As the first step towards implementing the Kiryandongo Sports Development Program (KSP), implemented by Real Medicine Foundation in partnership with the Office of the Prime Minister and PeacePlayers International, interviews were conducted at RMF Uganda’s office to recruit head coaches and assistant coaches. A panel of five senior administrators was formed to interview candidates who expressed interest in the positions. At the end of the exercise, the required 16 candidates were successfully chosen: 8 head coaches and 8 assistant coaches. 10 of the coaches are refugees and 6 are from the host community.
The recruitment exercise and interviews were conducted fairly, and opportunity was given to both refugees and nationals, men and women. Candidates were assessed for various qualities, including academic ability, social skills, and the ability to coach or mentor under all circumstance. Refugee candidates were especially excited to be given the opportunity to build their potential, and the expressions of joy on their faces indeed proved their words.
Eight teams have been successfully recruited in the community, and we are currently using four fields located in different areas of Kiryandongo Refugee Settlement: two fields in Ranch 1 and two fields in Ranch 37. There are two male teams and two female teams in each ranch. In consideration of our female players, their training is conducted in fields near their homes for easy access and additional safety. The trainings have been successful, and the coaches are doing an excellent job with the players.
Accomplishments during the reporting period:
The teams have been provided with training equipment, including balls, cones, beeps, uniforms, and cleats, among others. This has led to easy identification during training and competitions. It has also attracted more participants to the program and created more confidence in the existing players.
10 players, including both boys and girls, have been offered scholarships by Alliance Integrated Secondary School for their secondary education, while 1 student is on scholarship at Kigumba Intensive Secondary School. In this way, the program is providing an opportunity for talent exhibition.
The players have had 4 successes in competitions, both inside and outside Kiryandongo Refugee Settlement. Playing and winning games with other teams is very motivational for the participants.
The team also managed to represent the whole of Kiryandongo in the Maendeleo Football Tournament. The under-17 boys took second place and were the only team that reached the finals from Kiryandongo District. The team received awards like balls and medals, which helped motivate the players.
Conducting formative meetings with the coaches helped to plan monthly activities and set monthly targets for the program, hence creating unity, togetherness, and success.
Training continues to progress according to the planned schedule.
Limited playing fields: The current playing fields cannot accommodate all of the players. More fields are needed, and we are certain that the OPM can allocate land for this use.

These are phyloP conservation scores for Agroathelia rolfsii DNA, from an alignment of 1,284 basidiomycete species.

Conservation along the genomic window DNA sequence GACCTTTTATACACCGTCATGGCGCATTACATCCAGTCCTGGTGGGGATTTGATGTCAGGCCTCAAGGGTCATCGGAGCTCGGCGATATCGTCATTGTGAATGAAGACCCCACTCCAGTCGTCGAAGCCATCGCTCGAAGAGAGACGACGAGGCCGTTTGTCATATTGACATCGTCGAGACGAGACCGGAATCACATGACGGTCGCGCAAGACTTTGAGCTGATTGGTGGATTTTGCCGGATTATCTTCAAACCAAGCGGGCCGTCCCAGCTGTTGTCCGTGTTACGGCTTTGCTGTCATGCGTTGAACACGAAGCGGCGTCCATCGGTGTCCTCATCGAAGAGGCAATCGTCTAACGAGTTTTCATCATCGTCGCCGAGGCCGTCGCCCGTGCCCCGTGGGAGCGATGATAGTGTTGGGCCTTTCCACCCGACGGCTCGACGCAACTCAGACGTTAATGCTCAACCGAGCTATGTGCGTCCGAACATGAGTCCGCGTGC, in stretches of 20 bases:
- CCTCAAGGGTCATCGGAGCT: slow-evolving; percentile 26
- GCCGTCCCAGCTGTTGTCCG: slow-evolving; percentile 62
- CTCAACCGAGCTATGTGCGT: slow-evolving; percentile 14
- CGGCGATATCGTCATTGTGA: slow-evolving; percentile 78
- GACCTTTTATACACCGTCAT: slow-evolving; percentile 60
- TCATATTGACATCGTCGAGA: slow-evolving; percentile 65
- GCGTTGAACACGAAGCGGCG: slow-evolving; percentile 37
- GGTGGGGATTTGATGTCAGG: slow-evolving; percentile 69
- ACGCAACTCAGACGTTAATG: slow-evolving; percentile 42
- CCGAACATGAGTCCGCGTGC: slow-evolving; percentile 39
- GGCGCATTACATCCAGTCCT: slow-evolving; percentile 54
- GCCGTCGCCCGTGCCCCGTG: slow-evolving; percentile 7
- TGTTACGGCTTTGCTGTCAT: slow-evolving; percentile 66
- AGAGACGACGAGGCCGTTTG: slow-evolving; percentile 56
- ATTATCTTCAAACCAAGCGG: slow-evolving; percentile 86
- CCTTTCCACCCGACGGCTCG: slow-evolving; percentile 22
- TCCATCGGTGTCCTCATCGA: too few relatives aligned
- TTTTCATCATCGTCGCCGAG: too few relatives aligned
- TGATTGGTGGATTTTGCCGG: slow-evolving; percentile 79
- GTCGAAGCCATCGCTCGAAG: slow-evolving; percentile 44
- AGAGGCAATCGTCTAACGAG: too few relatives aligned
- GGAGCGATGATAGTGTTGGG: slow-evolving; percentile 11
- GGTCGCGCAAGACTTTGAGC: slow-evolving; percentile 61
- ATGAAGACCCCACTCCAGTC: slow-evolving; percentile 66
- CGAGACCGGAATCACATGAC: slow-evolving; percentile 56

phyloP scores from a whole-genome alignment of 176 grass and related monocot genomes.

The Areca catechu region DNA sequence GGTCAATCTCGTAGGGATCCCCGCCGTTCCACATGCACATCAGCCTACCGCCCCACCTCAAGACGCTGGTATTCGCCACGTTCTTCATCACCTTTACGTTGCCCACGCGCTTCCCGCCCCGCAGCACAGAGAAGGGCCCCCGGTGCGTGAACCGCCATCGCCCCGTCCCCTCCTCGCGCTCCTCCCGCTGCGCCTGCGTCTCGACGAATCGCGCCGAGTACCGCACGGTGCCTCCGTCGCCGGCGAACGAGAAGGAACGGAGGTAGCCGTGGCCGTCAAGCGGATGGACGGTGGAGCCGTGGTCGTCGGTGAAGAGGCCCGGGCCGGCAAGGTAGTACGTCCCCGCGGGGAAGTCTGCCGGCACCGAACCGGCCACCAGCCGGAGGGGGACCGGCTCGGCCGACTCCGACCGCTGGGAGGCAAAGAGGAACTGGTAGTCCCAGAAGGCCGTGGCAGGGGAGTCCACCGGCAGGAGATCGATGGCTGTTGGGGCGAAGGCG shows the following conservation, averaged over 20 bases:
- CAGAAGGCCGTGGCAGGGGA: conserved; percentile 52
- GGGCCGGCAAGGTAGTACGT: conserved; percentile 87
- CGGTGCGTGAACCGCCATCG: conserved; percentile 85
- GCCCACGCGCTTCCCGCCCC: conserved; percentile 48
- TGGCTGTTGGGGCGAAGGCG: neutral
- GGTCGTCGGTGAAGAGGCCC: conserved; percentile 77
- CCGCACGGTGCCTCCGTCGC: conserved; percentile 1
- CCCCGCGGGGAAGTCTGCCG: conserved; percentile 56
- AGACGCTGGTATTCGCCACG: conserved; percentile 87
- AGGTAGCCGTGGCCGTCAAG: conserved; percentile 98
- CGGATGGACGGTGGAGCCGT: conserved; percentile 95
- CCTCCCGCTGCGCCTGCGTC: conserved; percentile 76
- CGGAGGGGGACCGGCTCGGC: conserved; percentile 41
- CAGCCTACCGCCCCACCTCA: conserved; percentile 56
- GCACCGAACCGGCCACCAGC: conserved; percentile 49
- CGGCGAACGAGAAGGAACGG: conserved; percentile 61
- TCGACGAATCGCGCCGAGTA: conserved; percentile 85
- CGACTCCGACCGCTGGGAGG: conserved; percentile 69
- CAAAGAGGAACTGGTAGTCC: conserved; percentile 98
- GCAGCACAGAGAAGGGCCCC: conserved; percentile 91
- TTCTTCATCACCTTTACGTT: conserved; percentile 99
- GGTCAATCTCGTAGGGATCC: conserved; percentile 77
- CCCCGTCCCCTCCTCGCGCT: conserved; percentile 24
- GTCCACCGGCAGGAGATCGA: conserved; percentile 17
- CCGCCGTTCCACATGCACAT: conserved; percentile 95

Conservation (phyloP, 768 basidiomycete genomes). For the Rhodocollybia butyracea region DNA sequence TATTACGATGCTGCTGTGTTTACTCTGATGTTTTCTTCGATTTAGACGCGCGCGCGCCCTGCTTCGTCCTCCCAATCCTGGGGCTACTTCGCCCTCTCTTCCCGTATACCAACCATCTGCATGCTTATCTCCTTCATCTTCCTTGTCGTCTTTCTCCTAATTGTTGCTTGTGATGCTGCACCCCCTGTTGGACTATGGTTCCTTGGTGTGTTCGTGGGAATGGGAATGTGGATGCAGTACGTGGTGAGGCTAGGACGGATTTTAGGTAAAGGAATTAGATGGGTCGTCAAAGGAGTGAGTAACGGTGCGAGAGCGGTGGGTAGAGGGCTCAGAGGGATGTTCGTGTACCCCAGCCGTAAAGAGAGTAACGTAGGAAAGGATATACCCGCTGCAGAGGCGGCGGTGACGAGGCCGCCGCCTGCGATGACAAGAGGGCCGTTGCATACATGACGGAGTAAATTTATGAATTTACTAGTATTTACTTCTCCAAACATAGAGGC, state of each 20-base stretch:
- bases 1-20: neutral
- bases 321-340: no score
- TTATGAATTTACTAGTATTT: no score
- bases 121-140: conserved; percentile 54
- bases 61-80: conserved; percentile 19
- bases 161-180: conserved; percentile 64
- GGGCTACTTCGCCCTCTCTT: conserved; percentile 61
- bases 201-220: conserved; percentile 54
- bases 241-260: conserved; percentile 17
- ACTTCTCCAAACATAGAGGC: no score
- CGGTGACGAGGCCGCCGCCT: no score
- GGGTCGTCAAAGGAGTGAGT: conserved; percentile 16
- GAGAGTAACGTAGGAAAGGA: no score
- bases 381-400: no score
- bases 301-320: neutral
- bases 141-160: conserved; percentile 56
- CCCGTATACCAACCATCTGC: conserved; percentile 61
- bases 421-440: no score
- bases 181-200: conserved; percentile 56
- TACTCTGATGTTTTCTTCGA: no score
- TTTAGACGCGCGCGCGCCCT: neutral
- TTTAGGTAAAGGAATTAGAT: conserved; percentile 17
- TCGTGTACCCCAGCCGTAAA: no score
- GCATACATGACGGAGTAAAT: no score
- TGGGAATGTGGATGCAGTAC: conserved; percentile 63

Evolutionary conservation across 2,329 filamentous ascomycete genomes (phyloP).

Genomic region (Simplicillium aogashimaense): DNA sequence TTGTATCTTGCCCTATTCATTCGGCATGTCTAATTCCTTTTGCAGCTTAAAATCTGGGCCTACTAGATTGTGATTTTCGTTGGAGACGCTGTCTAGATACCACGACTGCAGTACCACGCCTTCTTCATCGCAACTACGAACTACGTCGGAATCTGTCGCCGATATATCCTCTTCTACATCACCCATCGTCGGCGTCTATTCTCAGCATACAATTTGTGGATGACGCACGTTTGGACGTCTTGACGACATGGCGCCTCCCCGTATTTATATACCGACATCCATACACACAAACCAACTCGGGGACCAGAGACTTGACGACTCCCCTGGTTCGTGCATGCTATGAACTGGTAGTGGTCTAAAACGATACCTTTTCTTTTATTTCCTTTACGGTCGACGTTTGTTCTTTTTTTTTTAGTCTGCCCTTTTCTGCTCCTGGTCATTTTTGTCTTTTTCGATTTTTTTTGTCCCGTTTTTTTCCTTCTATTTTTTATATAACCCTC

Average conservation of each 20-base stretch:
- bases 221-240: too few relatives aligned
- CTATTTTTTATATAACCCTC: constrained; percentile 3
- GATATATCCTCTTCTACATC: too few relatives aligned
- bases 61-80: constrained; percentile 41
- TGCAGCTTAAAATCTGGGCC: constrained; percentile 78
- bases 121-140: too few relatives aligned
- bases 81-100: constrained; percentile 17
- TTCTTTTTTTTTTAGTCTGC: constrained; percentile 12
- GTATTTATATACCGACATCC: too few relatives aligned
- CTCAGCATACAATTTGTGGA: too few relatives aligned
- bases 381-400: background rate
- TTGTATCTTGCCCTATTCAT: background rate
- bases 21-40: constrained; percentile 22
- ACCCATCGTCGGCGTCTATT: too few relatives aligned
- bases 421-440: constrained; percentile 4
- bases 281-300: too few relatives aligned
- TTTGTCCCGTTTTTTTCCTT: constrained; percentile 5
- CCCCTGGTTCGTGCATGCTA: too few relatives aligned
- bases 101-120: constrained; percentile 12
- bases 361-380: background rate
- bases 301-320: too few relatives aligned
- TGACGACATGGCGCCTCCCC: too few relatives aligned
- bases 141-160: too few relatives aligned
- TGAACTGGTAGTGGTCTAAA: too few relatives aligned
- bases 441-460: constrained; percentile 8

Since most of the players are students, they report late to the field because they have to go home first to get some food. It would be better if we provided a meal during training. Additionally, some of the participants don’t have food at home since the food rations for refugees have been cut by 50%.
Boys’ under-12 team. Back home in South Sudan, players would probably feel they belong to rival tribes, but now in Kiryandongo Refugee Settlement, they are playing together as a team with one objective thanks to the power of sports.
Girls’ under-12 team ready for a training session. RMF promotes girls’ involvement in sports.
Boys’ under-17 team after winning second place at the Maendeleo Football Tournament.
Trophy that the team won during the Maendeleo Football Tournament
The divides and challenges from past trauma facing the youth of Kiryandongo Refugee Settlement are stark. With few structured activities for youth from both sides of the conflict in South Sudan to interact and a lack of exposure to activities and experiences outside of the camp, conflict between tribal groups within Kiryandongo Refugee Settlement is not uncommon. Bringing children and youth across tribes together to play sports with each other, as opposed to against each other, is an informal entry point that can be an initial bridge to larger societal change.
However, any program design can’t stop by simply addressing the current conflict, but also must speak to the trauma faced by youth before and since arriving in Kiryandongo Refugee Settlement. In 60% of the interviews conducted by RMF/PPI, “trauma from past experiences” was mentioned as a major issue facing children and youth today.
In the two primary schools PeacePlayers International (PPI) visited on their trip to Kiryandongo Refugee Settlement, there is an average of 1 teacher for every 93 students. In this environment, the Kiryandongo Sports Program has great potential to help its target beneficiaries develop the full range of life skills necessary for successful integration.